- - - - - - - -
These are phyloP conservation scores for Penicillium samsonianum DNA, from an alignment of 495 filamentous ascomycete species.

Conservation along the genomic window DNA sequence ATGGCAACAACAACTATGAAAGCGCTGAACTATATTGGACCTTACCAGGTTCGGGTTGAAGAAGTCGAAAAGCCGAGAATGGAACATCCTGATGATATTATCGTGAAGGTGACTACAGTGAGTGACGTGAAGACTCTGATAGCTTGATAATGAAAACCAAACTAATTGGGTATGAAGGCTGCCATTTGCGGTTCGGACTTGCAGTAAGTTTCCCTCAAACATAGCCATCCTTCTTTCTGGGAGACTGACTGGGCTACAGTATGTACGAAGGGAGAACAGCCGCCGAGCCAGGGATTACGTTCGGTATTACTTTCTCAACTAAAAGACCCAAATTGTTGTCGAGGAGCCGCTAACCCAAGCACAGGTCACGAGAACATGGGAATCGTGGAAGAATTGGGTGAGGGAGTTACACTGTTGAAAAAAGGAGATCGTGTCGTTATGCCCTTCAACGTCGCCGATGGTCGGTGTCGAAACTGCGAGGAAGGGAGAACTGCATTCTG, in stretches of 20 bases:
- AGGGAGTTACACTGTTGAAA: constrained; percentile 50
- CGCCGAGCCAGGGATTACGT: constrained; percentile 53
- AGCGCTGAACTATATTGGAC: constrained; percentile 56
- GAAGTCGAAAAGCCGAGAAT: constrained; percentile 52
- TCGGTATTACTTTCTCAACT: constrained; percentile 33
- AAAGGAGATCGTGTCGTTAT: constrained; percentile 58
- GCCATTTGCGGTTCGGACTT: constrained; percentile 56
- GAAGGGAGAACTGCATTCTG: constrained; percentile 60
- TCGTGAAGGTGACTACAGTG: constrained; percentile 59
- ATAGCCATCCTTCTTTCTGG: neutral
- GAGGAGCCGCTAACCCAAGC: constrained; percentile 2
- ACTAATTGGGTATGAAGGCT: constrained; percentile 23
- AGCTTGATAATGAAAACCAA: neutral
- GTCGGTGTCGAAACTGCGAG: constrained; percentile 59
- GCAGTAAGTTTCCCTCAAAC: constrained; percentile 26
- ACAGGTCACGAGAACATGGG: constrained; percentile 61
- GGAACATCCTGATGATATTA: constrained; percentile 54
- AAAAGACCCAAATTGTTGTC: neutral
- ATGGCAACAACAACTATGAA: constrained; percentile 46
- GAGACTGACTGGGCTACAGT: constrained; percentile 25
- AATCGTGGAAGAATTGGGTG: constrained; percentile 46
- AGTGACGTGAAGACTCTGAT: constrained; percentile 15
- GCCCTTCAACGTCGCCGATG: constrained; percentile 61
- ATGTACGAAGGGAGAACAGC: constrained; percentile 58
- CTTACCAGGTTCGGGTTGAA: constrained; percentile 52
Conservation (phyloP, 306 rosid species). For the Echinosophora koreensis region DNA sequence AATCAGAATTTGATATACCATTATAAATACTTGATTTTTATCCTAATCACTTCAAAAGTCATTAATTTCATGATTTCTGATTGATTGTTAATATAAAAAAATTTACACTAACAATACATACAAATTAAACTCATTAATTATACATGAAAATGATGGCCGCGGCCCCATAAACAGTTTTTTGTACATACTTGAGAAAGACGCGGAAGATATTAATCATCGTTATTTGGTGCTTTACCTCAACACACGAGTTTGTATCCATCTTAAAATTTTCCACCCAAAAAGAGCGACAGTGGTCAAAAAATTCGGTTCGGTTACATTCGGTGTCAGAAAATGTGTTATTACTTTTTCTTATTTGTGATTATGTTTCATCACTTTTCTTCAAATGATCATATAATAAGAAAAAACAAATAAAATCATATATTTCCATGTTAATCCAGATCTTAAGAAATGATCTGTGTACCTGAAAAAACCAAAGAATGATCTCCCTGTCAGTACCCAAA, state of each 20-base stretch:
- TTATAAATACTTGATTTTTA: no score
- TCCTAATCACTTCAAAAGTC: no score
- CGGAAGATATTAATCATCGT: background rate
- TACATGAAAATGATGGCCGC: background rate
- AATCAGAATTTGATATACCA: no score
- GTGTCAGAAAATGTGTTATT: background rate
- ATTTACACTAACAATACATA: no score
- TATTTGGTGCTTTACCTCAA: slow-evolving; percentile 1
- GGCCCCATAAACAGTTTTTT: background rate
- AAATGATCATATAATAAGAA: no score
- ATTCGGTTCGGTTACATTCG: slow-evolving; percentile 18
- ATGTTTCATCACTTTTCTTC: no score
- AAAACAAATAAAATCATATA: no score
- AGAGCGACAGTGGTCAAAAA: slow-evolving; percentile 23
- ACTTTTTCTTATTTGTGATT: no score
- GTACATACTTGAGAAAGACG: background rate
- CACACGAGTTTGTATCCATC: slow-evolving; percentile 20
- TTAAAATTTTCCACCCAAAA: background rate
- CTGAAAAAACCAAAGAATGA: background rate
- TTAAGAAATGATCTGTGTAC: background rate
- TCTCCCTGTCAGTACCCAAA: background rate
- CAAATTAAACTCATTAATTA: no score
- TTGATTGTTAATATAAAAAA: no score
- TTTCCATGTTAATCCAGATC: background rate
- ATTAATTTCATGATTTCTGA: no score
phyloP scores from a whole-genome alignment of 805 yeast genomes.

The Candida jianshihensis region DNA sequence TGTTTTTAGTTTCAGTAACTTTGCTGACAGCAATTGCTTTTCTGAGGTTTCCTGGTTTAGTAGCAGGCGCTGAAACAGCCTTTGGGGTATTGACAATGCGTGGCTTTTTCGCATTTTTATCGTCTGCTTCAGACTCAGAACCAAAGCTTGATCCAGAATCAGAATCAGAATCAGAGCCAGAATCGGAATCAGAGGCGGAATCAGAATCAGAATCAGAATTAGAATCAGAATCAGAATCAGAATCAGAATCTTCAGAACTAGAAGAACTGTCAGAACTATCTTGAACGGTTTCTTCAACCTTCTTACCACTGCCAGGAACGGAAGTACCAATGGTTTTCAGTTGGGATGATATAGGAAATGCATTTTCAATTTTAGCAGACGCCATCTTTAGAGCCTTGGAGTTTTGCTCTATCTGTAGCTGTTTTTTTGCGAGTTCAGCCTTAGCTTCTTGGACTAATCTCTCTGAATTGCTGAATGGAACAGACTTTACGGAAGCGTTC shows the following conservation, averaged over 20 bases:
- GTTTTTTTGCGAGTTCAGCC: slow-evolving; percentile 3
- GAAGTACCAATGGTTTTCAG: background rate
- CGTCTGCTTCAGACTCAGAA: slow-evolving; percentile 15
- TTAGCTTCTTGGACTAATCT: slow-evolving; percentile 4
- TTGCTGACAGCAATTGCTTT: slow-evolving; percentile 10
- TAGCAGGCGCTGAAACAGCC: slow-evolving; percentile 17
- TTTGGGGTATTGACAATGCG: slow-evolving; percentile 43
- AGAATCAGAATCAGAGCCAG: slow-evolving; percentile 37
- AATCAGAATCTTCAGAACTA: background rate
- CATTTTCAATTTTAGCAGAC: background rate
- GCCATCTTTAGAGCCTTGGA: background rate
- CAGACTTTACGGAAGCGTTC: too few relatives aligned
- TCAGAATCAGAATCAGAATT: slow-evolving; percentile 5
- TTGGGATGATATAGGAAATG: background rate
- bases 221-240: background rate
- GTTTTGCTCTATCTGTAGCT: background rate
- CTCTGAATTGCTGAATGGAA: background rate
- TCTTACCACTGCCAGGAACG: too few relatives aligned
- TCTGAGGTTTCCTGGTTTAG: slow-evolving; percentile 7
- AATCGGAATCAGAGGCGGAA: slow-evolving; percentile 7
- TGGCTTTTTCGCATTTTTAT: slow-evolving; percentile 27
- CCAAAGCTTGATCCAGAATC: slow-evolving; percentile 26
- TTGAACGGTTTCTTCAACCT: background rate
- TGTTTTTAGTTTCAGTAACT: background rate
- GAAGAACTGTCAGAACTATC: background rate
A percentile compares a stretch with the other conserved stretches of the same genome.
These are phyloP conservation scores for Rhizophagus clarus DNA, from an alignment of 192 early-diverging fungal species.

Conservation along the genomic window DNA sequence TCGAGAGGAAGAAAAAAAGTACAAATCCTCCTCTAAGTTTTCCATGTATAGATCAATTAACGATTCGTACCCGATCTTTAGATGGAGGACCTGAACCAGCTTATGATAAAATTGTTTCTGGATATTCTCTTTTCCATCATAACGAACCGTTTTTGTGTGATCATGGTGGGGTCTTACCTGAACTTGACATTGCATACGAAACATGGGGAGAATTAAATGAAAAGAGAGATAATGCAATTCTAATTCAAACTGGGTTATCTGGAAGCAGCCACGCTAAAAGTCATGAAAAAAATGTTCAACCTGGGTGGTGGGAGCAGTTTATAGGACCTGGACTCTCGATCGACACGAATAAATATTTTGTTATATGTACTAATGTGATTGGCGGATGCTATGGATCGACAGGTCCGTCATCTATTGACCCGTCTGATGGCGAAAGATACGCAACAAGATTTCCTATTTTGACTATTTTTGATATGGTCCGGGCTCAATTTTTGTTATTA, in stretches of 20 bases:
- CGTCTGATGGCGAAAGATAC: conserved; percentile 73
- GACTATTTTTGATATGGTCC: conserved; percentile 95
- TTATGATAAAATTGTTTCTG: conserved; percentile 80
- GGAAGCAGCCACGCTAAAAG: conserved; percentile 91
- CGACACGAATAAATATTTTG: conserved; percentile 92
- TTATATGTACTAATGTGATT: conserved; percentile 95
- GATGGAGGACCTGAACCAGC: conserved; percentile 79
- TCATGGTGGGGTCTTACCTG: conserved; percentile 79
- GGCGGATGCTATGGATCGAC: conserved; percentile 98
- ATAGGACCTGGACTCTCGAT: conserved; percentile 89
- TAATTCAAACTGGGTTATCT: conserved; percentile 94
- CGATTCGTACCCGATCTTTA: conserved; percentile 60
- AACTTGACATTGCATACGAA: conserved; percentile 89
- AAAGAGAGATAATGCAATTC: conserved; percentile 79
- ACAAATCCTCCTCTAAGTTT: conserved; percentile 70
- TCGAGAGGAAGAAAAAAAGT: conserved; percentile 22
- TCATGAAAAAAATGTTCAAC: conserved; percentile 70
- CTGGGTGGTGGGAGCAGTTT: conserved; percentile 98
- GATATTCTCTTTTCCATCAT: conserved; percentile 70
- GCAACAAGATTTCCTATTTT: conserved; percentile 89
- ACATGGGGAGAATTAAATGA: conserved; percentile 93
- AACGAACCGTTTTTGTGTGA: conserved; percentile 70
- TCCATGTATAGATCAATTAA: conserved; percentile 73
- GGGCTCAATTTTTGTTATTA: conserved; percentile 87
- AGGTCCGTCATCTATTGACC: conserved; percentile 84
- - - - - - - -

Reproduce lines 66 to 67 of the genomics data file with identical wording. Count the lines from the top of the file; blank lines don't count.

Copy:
- GCCATCTTTAGAGCCTTGGA: background rate
- CAGACTTTACGGAAGCGTTC: too few relatives aligned